If you have looked for sweets as a souvenir in Japan or have received them as a gift from someone who has been there, you might have heard of, seen, or even tasted Shiroi Koibito by Ishiya Chocolate Factory. Meaning “white lover” in Japanese and inspired by a walk on a snowy day in Hokkaido, the aptly named butter langues de chat have decadent white chocolate-flavored filling in between and beautiful packaging featuring snowflake patterns and Hokkaido’s snowcapped mountain. Originally the most popular souvenir in this coldest region of Japan, Shiroi Koibito is so beloved that it has become available at a few major airports around the country and established itself as the second bestselling souvenir nationwide. As a big fan of chocolate, I must say that Shiroi Koibito is no. 1 Japanese chocolate for me (a tie with Royce) and one of the top five among all the chocolate I have had in my life.
While the taste of something delicious usually melts away too quickly for our liking, there is a way for us to extend that fleeting moment of happiness for a bit. At Shiroi Koibito Park in Sapporo, Hokkaido, we can experience more than tasting the famous white chocolate biscuits. Albeit not super big, this chocolate entertainment park offers a wide range of chocolate delights and other sweets and merchandise produced by Ishiya that aren’t available elsewhere, as well as fantastical decorations and colorful seasonal flowers.
And one of the greatest things of all: many areas in Shiroi Koibito Park are free to enter.
In addition to the awe from dramatic sunset and the nostalgia that comes with the mellow one, I have always had a strangely contemplative feeling when looking at the sunset. It feels as if I were in an in-between state, but a positive one. This is random of me to say, but my love for sunset is intensified by all the dramatic and nostalgic scenes that happen at sunset in anime and Japanese video games, especially Kingdom Hearts. There is a place called Twilight Town in the game, where the sunset is endless because the town is situated between the realms of light and dark. My 15-year-old self found that pretty poetic and resonate with my feelings about sunset, up until now. The surroundings in the sunset become neither too bright or too dark; the air at sunset is neither too hot or cold (unless we are out in winter); and on good days, we can enjoy the sun, the moon, and the clouds at once during the magic hour (though unfortunately, I have yet to capture them all in one frame).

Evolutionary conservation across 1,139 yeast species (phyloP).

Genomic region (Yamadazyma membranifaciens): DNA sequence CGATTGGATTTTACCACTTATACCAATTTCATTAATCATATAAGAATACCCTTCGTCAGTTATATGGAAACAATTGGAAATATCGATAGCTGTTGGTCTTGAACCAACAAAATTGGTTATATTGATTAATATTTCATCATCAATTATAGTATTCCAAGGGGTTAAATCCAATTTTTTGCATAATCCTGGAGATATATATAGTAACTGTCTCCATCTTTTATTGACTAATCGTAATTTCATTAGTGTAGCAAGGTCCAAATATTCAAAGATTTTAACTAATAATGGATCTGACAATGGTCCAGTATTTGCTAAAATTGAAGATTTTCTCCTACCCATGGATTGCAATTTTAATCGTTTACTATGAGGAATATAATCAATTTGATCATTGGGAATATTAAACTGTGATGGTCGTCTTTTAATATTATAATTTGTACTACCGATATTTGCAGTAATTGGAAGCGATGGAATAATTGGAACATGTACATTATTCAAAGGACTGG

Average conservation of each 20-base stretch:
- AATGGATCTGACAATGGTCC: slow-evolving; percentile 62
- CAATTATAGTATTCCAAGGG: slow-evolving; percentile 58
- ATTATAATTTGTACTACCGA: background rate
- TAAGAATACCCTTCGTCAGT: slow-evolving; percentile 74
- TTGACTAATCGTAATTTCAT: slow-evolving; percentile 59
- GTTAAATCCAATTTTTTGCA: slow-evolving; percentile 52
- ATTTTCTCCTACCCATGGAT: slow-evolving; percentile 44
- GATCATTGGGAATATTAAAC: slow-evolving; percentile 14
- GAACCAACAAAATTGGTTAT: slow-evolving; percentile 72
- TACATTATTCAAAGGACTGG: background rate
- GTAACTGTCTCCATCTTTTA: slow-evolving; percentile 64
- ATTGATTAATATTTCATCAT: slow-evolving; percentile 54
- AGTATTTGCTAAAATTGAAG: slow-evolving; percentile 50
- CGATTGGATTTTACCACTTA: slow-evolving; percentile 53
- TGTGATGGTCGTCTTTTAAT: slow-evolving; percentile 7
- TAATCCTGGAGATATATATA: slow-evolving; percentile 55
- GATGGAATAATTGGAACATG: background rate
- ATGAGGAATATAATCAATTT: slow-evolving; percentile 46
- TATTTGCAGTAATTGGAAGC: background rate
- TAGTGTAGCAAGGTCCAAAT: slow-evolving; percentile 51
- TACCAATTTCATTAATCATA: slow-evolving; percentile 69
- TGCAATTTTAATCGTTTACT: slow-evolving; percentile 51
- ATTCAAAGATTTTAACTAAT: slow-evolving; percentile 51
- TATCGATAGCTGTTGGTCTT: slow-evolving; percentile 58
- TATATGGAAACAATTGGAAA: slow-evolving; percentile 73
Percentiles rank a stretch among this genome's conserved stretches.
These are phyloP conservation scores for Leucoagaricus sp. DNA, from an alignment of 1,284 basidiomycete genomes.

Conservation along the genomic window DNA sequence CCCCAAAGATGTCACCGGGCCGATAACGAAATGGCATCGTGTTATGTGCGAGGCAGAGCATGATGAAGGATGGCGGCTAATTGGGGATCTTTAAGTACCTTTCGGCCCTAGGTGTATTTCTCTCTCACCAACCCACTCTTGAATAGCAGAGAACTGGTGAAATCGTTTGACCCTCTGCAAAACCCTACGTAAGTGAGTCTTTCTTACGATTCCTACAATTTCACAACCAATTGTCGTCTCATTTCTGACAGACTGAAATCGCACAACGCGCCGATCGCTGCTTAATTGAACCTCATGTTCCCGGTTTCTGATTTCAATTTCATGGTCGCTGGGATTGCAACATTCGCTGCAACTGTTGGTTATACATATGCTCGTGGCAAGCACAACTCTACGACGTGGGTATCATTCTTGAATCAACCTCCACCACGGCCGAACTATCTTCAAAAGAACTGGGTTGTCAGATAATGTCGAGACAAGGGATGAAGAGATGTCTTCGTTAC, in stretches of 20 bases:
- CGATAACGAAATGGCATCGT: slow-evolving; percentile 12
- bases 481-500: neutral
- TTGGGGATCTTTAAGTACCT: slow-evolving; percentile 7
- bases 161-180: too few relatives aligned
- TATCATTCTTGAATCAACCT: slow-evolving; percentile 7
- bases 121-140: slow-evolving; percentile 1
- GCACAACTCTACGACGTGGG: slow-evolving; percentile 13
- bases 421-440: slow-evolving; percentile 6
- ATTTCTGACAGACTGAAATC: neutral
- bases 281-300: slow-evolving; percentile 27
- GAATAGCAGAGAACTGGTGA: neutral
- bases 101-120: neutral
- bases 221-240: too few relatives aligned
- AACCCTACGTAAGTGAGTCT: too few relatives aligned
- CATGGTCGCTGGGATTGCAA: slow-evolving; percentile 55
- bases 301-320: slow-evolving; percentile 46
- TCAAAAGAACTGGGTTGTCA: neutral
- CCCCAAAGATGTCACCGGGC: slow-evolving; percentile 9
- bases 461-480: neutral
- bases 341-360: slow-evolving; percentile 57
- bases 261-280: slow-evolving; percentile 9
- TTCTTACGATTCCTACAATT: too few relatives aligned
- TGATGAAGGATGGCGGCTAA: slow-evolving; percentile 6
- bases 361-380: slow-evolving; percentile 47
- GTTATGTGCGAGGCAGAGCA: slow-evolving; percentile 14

I wish I could enjoy sunset more often. Here in Bangkok, I must admit that I don’t get to watch sunset that often because office hours rarely allow me to (most Thai office hours are 9 to 6, but we often have to stay until later). But when I was studying in Nagoya, I had more opportunities to savor these ordinary yet magical moments thanks to classes being finished earlier and a good friend who is also a fan of sunset. My friend and I lived in the same neighborhood and she occasionally texted me when she believed the sunset of the day would be great. I am very thankful for her because sometimes, I would have missed out on some of these vibrant sunsets without her text.
Our former neighborhood in Nagoya may look simple, but I have seen one of the three most brilliant evening skies in my life there. This post is where I gather my treasured memories of the sun, the clouds, and the moon, from sunset and twilight to dusk.
By the way, I adjusted saturation and had to tweak highlight and shadow in some photos because the streetscape came out too dark. However, I didn’t make drastic changes to the colors. If you see purple in a photo, I saw purple when I took it and same goes for orange, pink, etc.
We often compare climbing hills to overcoming obstacles, but some people get over certain challenges by creating hills. Those people are the world-famous Japanese architect Tadao Ando and the legendary Japanese-American sculptor and landscape architect Isamu Noguchi. And it just so happens that Tadao Ando’s and Isamu Noguchi’s artistic hills are in Sapporo, the capital city of Japan’s northernmost island of Hokkaido.
In major Japanese cities, urban life isn’t just about what we see on the ground. The undergrounds and the sky-high buildings are just as happening.
Japan isn’t the only place in the world where the urban environments are characterized by well-utilized underground space and eye-catching skyscrapers. Still, I find many Japanese underground passages and high-rises interesting and I think we can’t talk about big Japanese cities without mentioning them.
To explore some aspects of these Japanese urban environments, come with me to Nagoya Station, locally known as Meieki. There is much to discover under, inside, around, and above this biggest train station complex in the world.
While it isn’t unusual for Shinto shrines to be decorated with some flowers, Miwa Jinja Shrine in Nagoya has to be one of the most creative and generous. There is something new to discover every month and adding in the shrine’s interesting connection with rabbits, relationships, and happiness, it has become one of my most favorite finds in Japan.